I reached out to the closest person I have to a spiritual adviser: my former camp counselor, Rabbi Joel Seltzer, now the new director of Camp Ramah in the Poconos. He listened with growing excitement as I explained the predicament I found myself in. Not only had he wrestled with these same questions as a rabbinical student, but he continued to wrestle with them to this day. He spoke of his conception of God as one that vacillates constantly, stretching from the biblical understanding, to “Godliness,” to certified atheism. Yet, he contended, none of this impeded his ability as a rabbi; it informed and strengthened it.

As I considered and compared the words of both rabbis, it became increasingly difficult to tell who was the skeptic and who was the believer. The only difference I could find was that while one chose to sublimate his doubt to serve his religion, the other chose to transform the religion to conform to his doubt.

I’d gained much respect for Schweitzer and his beliefs, but I didn’t belong in the congregation he leads. Who really wants to pray from a book that has nothing disagreeable in it? Who wants to follow only rituals that make intellectual sense? It seemed so shortsighted to me. If I hadn’t been given a God to wrestle with growing up, I wouldn’t be half the cynical, pestering, relentlessly questioning nudnik I am today. In other words, I wouldn’t be Jewish.

I needed my experience with Humanistic Judaism to relearn what I intuitively understood from a young age: There is inherent value in saying words I do not mean, praying to a God I do not believe in, and kissing a Torah I do not believe was written by him. There is a poetic richness as a non-believer participating in this tradition, in being an “Israelite” named for a mythological story about wrestling with a fictional deity that birthed a very real people.

Although I am still unsure how, I know at least that I will continue to act out this fiction. And if that associates me with a God and superstitions I do not believe in, I accept that, because I know that within the fiction of Judaism lie more profound truths than could ever be attained outside of it.


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Jacob B says:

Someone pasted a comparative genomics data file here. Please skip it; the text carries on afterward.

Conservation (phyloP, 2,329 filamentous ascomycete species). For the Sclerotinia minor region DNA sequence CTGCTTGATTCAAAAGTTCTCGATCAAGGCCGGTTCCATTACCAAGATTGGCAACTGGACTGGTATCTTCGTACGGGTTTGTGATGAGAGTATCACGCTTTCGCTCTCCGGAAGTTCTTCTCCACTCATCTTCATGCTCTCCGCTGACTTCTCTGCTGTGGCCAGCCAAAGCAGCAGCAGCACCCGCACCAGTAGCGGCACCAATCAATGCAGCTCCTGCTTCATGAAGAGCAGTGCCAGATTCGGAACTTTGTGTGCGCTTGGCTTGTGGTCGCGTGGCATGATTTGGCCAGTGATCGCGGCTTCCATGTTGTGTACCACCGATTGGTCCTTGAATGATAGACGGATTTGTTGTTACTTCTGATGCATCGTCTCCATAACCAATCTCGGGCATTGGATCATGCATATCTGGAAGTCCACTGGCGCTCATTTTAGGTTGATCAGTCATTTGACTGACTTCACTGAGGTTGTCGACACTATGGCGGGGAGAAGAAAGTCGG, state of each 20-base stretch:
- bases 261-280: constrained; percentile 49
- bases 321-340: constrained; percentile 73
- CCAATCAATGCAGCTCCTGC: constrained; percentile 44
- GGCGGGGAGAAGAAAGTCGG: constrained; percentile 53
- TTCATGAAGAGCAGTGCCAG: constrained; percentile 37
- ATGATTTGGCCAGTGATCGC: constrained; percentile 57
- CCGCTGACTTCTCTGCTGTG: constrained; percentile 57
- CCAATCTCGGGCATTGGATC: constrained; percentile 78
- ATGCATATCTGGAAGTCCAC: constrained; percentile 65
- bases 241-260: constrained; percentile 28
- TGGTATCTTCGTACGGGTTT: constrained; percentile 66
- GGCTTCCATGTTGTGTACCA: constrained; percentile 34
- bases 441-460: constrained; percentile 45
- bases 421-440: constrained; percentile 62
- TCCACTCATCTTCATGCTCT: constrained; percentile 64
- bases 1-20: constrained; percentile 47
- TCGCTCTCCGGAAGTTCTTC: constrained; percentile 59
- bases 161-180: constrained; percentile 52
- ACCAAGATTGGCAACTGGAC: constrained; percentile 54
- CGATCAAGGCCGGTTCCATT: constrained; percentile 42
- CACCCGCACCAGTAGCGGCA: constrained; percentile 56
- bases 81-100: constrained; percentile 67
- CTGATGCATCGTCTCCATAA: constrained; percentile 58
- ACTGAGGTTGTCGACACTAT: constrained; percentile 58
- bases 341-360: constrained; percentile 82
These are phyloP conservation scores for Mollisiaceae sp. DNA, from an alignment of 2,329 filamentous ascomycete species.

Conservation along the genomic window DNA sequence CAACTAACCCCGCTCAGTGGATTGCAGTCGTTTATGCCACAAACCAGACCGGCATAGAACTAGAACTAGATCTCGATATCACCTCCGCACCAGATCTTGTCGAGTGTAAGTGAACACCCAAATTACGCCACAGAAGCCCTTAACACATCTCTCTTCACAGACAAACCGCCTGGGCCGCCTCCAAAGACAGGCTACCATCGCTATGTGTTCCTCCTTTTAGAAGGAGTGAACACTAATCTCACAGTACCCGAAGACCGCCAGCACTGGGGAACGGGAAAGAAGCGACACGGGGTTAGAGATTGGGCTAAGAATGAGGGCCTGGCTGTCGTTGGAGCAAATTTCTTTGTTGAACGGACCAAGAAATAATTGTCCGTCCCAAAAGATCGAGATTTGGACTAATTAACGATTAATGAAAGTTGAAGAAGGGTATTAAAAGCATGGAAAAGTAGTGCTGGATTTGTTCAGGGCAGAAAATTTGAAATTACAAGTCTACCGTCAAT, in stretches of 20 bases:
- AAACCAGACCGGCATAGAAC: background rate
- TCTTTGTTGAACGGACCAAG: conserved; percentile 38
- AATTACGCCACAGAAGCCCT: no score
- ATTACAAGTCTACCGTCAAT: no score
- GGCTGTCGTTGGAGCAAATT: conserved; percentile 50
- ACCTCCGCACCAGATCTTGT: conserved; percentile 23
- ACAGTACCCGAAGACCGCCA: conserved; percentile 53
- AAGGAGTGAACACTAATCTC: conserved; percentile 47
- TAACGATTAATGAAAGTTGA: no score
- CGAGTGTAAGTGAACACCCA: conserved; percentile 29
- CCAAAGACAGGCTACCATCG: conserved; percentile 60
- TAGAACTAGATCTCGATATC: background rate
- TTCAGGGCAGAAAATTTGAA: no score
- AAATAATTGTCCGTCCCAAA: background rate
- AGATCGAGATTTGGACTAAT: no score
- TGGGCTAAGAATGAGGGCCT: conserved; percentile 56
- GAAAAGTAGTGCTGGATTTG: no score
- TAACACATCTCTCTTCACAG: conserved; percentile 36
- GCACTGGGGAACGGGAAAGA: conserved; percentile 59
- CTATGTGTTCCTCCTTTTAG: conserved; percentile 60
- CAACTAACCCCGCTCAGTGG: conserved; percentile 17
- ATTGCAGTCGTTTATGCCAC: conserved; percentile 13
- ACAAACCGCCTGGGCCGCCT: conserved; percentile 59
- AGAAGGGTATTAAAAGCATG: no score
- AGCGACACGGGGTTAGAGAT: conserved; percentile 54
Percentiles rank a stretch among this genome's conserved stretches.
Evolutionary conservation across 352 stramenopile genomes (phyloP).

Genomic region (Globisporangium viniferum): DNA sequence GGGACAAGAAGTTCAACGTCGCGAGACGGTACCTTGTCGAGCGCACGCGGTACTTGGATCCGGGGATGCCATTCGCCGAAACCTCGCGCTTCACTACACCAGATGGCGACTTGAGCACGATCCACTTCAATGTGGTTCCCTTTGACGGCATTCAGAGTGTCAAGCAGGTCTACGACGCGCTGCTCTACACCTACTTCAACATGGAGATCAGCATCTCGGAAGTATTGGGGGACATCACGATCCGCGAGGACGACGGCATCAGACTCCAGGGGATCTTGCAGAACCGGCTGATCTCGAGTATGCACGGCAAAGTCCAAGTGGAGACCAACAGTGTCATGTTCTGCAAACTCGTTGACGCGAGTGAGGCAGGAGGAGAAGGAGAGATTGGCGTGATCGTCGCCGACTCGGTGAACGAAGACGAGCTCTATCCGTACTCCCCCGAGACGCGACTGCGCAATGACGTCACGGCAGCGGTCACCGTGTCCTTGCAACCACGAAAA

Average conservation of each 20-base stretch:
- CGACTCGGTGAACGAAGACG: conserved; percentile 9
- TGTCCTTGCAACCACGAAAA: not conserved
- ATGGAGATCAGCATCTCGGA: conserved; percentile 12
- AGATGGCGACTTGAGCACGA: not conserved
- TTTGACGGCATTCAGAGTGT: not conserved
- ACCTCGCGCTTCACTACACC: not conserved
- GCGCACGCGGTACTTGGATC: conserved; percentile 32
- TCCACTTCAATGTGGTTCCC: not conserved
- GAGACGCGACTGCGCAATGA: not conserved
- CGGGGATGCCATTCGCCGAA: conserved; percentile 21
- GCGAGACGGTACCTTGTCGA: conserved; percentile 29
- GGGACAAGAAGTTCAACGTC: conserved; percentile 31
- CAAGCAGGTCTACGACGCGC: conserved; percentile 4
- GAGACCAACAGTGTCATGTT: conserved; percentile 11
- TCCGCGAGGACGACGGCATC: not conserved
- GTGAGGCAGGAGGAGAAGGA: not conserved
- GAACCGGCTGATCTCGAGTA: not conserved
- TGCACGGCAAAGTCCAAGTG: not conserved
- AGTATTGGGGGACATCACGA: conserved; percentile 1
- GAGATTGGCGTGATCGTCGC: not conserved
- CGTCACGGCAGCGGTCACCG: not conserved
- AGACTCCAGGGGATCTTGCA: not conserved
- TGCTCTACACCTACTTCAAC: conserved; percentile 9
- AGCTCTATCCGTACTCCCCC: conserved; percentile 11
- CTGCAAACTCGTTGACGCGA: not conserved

This is one confused/confusing article. It’s bad enough to be so confused, but for someone to FEEL that he has to actually has to write down the details of his bewilderment, and then actually DO IT, is pushing it. And to make things worse- I actually read it!! Who’s the fool?

    Jacob, I have several “Jewish” friends who claim to be atheists. I think this is a great read for others going through the search to understand their own thoughts, and also for the rest of us to understand how he got to his ultimate conclusion. The “good son” at Passover is the one who asks “what does all this mean?” out loud. I’d say we have a good son here.

    fred capio says:

    I agree with you. This is the verbal diarrhea of a confused narcissist

I love being part of a congregation where people believe all kinds of different things about G-D (including atheist), come from all different movements (and even other religions), are at different levels of observance and practice, and have a variety of opinions on Israel. To me, that’s what makes Judaism special; we’re all there as Jews regardless of how often we come to services or what we believe. Sometimes the services really speak to me and move me; sometimes, I’m just there (and I realize my presence may have a performative value for others, for example a friend in mourning or someone celebrating a life passage).

Fascinating and honest tale. I appreciate you telling it. I am a Reform Jew and believe in God, but I frankly admit this is a “choice” I make because it works for me, not because there is any logic to the belief itself. Over time, my “relationship” with God has been more or less distant. At times “God” is “the force” akin to Star Wars, while at other times I find myself arguing with God as though He or She IS a person one might argue with. Both views are more about me than about God. I was once engaged in a conversation with a rabbi about the veracity of the belief that the Torah was delivered word for word from God to Moses at Mount Sinai – and in fact about the veracity of the Children of Israel being at Mount Sinai at all. The rabbi – an orthodox rabbi of a particularly ultra persuasion – argued that I could not truly be Jewish if I did not believe in the truth of these stories. But while doing research for a Judaic studies course, I came to the conclusion that the available archeological and written sources on the Sinai story were inconclusive. Also, variations on the contents of assorted ancient Torahs from around the world suggest that a human hand has, from time to time, for whatever political, cultural or personal reasons, had a role in the Torah’s contents. My argument is that this did not matter at all from a Jewish perspective. Whether 600,000 stood before Moses and said “All the words that God has spoken we will do and we will hear” ( or not, and whether or not each word in our Torah came to us word for word as delivered by God to Moses matters not at all. The reality is that the Jewish people – and much of the rest of the world – has been living as though these events were real. Our values and our culture and our community have been shaped by these ideas every bit as much as if they were real. To me, that is one of the truths that does connect us all, no matter our personal belief in God.

Deb Rusnak says: